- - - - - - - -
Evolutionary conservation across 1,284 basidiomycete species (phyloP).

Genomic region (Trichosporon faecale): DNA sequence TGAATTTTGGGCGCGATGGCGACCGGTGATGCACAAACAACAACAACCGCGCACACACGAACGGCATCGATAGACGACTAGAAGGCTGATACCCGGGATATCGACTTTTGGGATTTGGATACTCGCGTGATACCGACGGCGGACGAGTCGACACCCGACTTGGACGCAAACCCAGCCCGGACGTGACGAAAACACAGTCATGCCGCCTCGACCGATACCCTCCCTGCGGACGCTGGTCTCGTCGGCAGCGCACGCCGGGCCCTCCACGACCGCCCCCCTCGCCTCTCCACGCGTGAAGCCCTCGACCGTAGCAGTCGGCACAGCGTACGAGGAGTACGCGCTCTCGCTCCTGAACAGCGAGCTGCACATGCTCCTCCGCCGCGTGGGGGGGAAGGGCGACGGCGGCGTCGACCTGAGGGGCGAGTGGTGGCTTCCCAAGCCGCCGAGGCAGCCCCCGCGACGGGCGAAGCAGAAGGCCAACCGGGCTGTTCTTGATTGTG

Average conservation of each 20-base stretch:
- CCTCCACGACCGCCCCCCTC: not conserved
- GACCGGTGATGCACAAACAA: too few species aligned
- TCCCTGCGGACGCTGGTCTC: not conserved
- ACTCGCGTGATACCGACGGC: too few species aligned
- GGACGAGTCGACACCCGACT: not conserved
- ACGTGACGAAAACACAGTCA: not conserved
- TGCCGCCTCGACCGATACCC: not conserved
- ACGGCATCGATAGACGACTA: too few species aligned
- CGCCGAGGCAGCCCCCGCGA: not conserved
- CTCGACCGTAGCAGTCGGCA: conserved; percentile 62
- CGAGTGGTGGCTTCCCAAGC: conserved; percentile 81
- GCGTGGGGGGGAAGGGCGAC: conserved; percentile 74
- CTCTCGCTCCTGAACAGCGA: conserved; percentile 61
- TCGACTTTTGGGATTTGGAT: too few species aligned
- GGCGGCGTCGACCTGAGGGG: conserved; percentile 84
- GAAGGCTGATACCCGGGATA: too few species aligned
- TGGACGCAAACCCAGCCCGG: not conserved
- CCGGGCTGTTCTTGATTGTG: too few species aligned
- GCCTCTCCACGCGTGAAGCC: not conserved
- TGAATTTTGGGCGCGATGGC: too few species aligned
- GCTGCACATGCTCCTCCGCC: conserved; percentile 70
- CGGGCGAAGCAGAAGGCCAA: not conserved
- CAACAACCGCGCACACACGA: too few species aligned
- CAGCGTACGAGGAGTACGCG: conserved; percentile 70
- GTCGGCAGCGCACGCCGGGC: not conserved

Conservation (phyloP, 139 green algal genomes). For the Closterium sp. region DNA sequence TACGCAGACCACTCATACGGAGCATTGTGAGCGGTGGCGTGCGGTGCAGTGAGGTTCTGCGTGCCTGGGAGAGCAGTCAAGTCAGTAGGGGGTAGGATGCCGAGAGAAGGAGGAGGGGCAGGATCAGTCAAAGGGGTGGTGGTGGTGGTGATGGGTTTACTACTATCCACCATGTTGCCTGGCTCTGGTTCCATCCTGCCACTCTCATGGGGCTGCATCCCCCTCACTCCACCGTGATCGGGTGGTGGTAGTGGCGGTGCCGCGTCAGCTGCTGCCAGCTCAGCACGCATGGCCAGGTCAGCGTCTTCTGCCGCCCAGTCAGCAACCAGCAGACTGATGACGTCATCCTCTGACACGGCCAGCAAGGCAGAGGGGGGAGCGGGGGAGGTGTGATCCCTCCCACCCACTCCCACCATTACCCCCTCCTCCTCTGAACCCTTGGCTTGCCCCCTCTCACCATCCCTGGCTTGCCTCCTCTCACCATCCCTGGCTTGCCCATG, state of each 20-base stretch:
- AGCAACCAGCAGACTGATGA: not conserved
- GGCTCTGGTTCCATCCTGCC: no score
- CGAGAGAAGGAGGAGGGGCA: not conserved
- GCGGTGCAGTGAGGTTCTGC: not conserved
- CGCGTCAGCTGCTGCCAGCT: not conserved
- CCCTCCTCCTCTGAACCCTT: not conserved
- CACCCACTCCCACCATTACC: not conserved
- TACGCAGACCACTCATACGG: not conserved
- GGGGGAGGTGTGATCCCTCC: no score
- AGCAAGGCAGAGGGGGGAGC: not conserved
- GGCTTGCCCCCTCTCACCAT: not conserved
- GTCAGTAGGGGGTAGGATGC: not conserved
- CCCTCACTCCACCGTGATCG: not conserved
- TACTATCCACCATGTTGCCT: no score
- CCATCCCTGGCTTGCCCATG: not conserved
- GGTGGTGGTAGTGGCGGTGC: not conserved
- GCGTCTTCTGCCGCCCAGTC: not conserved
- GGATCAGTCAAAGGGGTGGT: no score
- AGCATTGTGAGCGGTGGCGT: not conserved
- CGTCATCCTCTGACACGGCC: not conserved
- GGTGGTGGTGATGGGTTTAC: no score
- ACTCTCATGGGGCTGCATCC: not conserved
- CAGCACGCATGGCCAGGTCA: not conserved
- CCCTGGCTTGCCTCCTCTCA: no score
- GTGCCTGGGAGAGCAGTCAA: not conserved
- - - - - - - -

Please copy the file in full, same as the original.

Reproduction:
Evolutionary conservation across 1,284 basidiomycete species (phyloP).

Genomic region (Trichosporon faecale): DNA sequence TGAATTTTGGGCGCGATGGCGACCGGTGATGCACAAACAACAACAACCGCGCACACACGAACGGCATCGATAGACGACTAGAAGGCTGATACCCGGGATATCGACTTTTGGGATTTGGATACTCGCGTGATACCGACGGCGGACGAGTCGACACCCGACTTGGACGCAAACCCAGCCCGGACGTGACGAAAACACAGTCATGCCGCCTCGACCGATACCCTCCCTGCGGACGCTGGTCTCGTCGGCAGCGCACGCCGGGCCCTCCACGACCGCCCCCCTCGCCTCTCCACGCGTGAAGCCCTCGACCGTAGCAGTCGGCACAGCGTACGAGGAGTACGCGCTCTCGCTCCTGAACAGCGAGCTGCACATGCTCCTCCGCCGCGTGGGGGGGAAGGGCGACGGCGGCGTCGACCTGAGGGGCGAGTGGTGGCTTCCCAAGCCGCCGAGGCAGCCCCCGCGACGGGCGAAGCAGAAGGCCAACCGGGCTGTTCTTGATTGTG

Average conservation of each 20-base stretch:
- CCTCCACGACCGCCCCCCTC: not conserved
- GACCGGTGATGCACAAACAA: too few species aligned
- TCCCTGCGGACGCTGGTCTC: not conserved
- ACTCGCGTGATACCGACGGC: too few species aligned
- GGACGAGTCGACACCCGACT: not conserved
- ACGTGACGAAAACACAGTCA: not conserved
- TGCCGCCTCGACCGATACCC: not conserved
- ACGGCATCGATAGACGACTA: too few species aligned
- CGCCGAGGCAGCCCCCGCGA: not conserved
- CTCGACCGTAGCAGTCGGCA: conserved; percentile 62
- CGAGTGGTGGCTTCCCAAGC: conserved; percentile 81
- GCGTGGGGGGGAAGGGCGAC: conserved; percentile 74
- CTCTCGCTCCTGAACAGCGA: conserved; percentile 61
- TCGACTTTTGGGATTTGGAT: too few species aligned
- GGCGGCGTCGACCTGAGGGG: conserved; percentile 84
- GAAGGCTGATACCCGGGATA: too few species aligned
- TGGACGCAAACCCAGCCCGG: not conserved
- CCGGGCTGTTCTTGATTGTG: too few species aligned
- GCCTCTCCACGCGTGAAGCC: not conserved
- TGAATTTTGGGCGCGATGGC: too few species aligned
- GCTGCACATGCTCCTCCGCC: conserved; percentile 70
- CGGGCGAAGCAGAAGGCCAA: not conserved
- CAACAACCGCGCACACACGA: too few species aligned
- CAGCGTACGAGGAGTACGCG: conserved; percentile 70
- GTCGGCAGCGCACGCCGGGC: not conserved

Conservation (phyloP, 139 green algal genomes). For the Closterium sp. region DNA sequence TACGCAGACCACTCATACGGAGCATTGTGAGCGGTGGCGTGCGGTGCAGTGAGGTTCTGCGTGCCTGGGAGAGCAGTCAAGTCAGTAGGGGGTAGGATGCCGAGAGAAGGAGGAGGGGCAGGATCAGTCAAAGGGGTGGTGGTGGTGGTGATGGGTTTACTACTATCCACCATGTTGCCTGGCTCTGGTTCCATCCTGCCACTCTCATGGGGCTGCATCCCCCTCACTCCACCGTGATCGGGTGGTGGTAGTGGCGGTGCCGCGTCAGCTGCTGCCAGCTCAGCACGCATGGCCAGGTCAGCGTCTTCTGCCGCCCAGTCAGCAACCAGCAGACTGATGACGTCATCCTCTGACACGGCCAGCAAGGCAGAGGGGGGAGCGGGGGAGGTGTGATCCCTCCCACCCACTCCCACCATTACCCCCTCCTCCTCTGAACCCTTGGCTTGCCCCCTCTCACCATCCCTGGCTTGCCTCCTCTCACCATCCCTGGCTTGCCCATG, state of each 20-base stretch:
- AGCAACCAGCAGACTGATGA: not conserved
- GGCTCTGGTTCCATCCTGCC: no score
- CGAGAGAAGGAGGAGGGGCA: not conserved
- GCGGTGCAGTGAGGTTCTGC: not conserved
- CGCGTCAGCTGCTGCCAGCT: not conserved
- CCCTCCTCCTCTGAACCCTT: not conserved
- CACCCACTCCCACCATTACC: not conserved
- TACGCAGACCACTCATACGG: not conserved
- GGGGGAGGTGTGATCCCTCC: no score
- AGCAAGGCAGAGGGGGGAGC: not conserved
- GGCTTGCCCCCTCTCACCAT: not conserved
- GTCAGTAGGGGGTAGGATGC: not conserved
- CCCTCACTCCACCGTGATCG: not conserved
- TACTATCCACCATGTTGCCT: no score
- CCATCCCTGGCTTGCCCATG: not conserved
- GGTGGTGGTAGTGGCGGTGC: not conserved
- GCGTCTTCTGCCGCCCAGTC: not conserved
- GGATCAGTCAAAGGGGTGGT: no score
- AGCATTGTGAGCGGTGGCGT: not conserved
- CGTCATCCTCTGACACGGCC: not conserved
- GGTGGTGGTGATGGGTTTAC: no score
- ACTCTCATGGGGCTGCATCC: not conserved
- CAGCACGCATGGCCAGGTCA: not conserved
- CCCTGGCTTGCCTCCTCTCA: no score
- GTGCCTGGGAGAGCAGTCAA: not conserved